LOS ANGELES -- Los Angeles Dodgers outfielder Yasiel Puig was benched during an 8-2 victory over the Cincinnati Reds on Tuesday night because he failed to run hard out of the batter's box on a deep fly to right that caromed off the wall.
Puig was held to a single instead of getting an extra-base hit on the play.
"He needed to be on second base," Dodgers manager Dave Roberts said after the game. "We talk about playing the game the right way."
Puig was apologetic when asked about the play and agreed with Roberts' decision to lift him from the game.
"I thought it was a home run, and then I didn't run out the ball, obviously," Puig said through an interpreter. "It was [Roberts'] decision to take me out of the game. It was a decision well made, because all my teammates are out on the field working hard, and I should have run out that ball."
Puig, 25, came into the season with much to prove after his offensive production declined each of the past two seasons. He has been involved in a number of bizarre incidents both on and off the field.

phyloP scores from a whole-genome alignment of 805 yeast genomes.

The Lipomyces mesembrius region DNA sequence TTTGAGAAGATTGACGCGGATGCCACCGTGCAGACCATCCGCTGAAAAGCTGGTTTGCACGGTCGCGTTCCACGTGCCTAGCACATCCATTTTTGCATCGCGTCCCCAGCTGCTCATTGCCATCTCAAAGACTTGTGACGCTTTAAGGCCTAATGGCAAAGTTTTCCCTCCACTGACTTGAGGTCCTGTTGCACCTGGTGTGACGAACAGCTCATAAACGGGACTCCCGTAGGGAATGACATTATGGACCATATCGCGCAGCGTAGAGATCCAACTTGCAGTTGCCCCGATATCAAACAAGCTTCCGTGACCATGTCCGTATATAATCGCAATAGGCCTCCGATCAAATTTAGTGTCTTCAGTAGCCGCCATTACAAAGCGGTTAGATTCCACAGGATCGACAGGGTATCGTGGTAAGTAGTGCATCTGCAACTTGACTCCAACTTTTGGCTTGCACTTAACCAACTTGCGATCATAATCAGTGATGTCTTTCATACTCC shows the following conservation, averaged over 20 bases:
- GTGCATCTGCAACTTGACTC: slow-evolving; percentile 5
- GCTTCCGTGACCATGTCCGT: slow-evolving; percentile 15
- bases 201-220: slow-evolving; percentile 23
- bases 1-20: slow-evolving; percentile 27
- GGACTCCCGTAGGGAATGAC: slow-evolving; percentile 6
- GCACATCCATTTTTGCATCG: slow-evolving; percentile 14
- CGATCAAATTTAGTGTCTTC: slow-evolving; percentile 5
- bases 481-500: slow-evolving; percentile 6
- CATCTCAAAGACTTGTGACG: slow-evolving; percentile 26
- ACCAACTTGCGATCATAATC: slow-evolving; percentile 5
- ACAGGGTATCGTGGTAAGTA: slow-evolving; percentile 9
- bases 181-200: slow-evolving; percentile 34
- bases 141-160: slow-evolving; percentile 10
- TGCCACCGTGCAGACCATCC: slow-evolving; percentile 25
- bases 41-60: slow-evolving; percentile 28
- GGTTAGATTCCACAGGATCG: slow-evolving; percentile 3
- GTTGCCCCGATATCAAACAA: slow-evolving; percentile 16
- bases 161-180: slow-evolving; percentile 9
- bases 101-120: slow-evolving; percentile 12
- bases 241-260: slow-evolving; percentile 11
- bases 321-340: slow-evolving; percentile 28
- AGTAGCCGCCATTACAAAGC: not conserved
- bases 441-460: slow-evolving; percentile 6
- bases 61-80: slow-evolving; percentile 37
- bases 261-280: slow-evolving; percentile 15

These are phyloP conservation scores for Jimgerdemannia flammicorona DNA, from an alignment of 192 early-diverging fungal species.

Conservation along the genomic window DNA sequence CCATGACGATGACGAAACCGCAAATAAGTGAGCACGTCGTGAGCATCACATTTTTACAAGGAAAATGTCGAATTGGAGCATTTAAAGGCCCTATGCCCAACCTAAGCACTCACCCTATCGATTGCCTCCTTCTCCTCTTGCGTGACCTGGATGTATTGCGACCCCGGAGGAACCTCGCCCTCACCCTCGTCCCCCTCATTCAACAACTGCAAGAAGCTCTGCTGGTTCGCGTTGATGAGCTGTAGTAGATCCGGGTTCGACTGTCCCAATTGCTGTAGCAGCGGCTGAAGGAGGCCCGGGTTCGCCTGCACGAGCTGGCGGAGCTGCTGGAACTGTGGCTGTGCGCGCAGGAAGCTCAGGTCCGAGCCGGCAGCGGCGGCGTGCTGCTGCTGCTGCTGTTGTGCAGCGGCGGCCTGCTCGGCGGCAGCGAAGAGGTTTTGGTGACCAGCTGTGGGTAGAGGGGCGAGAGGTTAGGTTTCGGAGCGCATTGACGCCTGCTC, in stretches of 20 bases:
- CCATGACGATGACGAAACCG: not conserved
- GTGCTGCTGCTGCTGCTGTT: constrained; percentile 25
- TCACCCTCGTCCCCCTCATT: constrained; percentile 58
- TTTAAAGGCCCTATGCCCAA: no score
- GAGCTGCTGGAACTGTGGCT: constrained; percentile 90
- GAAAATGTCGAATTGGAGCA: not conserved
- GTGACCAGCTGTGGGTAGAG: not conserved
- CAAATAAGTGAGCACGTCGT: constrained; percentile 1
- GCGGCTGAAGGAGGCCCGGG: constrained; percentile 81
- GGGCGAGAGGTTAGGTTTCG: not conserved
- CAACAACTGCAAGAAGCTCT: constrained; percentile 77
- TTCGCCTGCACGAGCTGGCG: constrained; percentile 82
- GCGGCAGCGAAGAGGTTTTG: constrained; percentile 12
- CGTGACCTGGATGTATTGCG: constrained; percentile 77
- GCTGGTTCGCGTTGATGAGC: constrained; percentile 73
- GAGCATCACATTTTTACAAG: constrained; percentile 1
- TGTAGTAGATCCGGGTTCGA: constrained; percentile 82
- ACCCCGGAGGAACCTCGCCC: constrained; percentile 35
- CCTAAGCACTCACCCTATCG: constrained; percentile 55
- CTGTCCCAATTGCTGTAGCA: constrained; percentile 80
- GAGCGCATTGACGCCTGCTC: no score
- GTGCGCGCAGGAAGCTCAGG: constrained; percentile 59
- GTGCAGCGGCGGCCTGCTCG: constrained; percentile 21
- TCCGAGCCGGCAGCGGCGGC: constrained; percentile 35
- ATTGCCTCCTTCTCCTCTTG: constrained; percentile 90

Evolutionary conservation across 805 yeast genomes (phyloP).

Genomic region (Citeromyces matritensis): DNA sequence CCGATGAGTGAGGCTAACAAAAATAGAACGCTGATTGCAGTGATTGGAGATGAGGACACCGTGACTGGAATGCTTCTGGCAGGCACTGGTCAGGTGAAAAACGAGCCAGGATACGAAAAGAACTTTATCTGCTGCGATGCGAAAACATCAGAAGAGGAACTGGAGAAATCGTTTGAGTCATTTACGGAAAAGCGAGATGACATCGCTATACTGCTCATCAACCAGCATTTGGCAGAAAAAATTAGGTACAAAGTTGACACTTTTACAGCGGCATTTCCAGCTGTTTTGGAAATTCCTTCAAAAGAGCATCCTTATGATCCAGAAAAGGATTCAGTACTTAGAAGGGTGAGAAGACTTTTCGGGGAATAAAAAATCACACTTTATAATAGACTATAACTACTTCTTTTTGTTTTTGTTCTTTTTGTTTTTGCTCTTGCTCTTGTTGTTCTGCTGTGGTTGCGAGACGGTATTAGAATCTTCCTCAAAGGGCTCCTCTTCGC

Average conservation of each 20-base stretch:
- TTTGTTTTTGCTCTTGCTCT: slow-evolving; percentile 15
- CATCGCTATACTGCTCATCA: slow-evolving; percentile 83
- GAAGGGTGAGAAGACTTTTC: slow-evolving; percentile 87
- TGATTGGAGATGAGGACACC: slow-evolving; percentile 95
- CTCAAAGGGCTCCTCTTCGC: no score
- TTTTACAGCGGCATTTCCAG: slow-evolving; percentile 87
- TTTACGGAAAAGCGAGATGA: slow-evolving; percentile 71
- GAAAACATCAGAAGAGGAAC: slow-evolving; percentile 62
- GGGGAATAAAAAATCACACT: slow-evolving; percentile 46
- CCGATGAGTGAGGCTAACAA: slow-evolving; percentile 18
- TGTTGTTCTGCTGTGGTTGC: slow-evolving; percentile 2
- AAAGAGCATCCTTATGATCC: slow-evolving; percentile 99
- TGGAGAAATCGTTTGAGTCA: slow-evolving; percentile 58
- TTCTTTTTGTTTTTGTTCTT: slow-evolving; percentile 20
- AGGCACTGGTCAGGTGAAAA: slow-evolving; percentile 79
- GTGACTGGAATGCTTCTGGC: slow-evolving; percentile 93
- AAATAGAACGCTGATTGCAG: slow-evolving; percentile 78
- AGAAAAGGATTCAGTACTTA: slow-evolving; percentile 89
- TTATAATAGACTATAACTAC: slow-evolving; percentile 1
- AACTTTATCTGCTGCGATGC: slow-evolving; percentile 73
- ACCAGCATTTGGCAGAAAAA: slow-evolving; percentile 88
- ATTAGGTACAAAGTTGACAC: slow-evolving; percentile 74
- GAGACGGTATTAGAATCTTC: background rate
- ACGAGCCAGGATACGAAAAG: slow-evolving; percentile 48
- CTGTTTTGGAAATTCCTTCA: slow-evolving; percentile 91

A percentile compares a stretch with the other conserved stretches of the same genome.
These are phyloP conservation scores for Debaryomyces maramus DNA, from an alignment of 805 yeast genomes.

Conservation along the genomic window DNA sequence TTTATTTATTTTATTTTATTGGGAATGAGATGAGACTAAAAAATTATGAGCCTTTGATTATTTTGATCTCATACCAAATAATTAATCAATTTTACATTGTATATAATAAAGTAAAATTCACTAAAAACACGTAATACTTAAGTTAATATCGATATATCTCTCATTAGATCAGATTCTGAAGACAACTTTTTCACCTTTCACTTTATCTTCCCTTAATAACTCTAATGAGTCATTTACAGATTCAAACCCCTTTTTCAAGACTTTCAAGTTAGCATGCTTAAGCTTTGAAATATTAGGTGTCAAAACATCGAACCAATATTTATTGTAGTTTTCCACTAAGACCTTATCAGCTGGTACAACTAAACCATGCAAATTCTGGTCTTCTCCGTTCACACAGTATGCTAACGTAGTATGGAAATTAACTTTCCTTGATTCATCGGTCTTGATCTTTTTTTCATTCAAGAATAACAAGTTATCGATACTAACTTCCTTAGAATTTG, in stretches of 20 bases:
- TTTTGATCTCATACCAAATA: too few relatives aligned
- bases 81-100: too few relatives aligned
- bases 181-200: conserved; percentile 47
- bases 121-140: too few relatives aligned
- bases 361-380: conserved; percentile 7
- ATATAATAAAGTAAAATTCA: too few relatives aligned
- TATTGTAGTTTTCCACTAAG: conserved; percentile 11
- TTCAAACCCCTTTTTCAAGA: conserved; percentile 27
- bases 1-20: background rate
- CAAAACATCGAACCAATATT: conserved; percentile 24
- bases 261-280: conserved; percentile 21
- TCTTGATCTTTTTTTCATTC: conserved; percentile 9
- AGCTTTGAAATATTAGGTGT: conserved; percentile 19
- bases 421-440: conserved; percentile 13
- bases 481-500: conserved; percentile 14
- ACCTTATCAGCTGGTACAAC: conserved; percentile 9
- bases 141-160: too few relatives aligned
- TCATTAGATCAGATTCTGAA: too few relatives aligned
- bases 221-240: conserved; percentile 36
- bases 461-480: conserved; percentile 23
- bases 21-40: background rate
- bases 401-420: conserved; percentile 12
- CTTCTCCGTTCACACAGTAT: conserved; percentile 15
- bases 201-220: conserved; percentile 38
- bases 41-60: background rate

Puig has done little to hold his place in a crowded outfield this season. He came into May hitting .250 and hasn't gotten above that mark since. His puzzling play continued Tuesday when he hit a deep fly to right in the sixth inning and began slowly walking to first. The ball hit the wall, and Puig was limited to a long single.
"It was a bad decision on my part," he said.
Puig flashed some of his ability moments later, however, scoring from second on a grounder that went off the glove of first baseman Joey Votto. Puig slid head-first into the plate to beat the throw, but his left hand hit the dropped bat just before it touched the plate.
Puig headed to the dugout showing some discomfort, and Roberts immediately engaged him in a lengthy conversation on the bench. Puig was replaced on defense the following inning.
In Sunday's 17-inning win against the San Diego Padres, Puig did not attempt to take third base in the ninth inning on a well-placed bunt by A.J. Ellis, who gestured in bewilderment toward Puig while jogging to first.
Had he advanced to third, Puig probably would have scored on an ensuing fly ball by Carl Crawford, but instead the game continued for another two hours.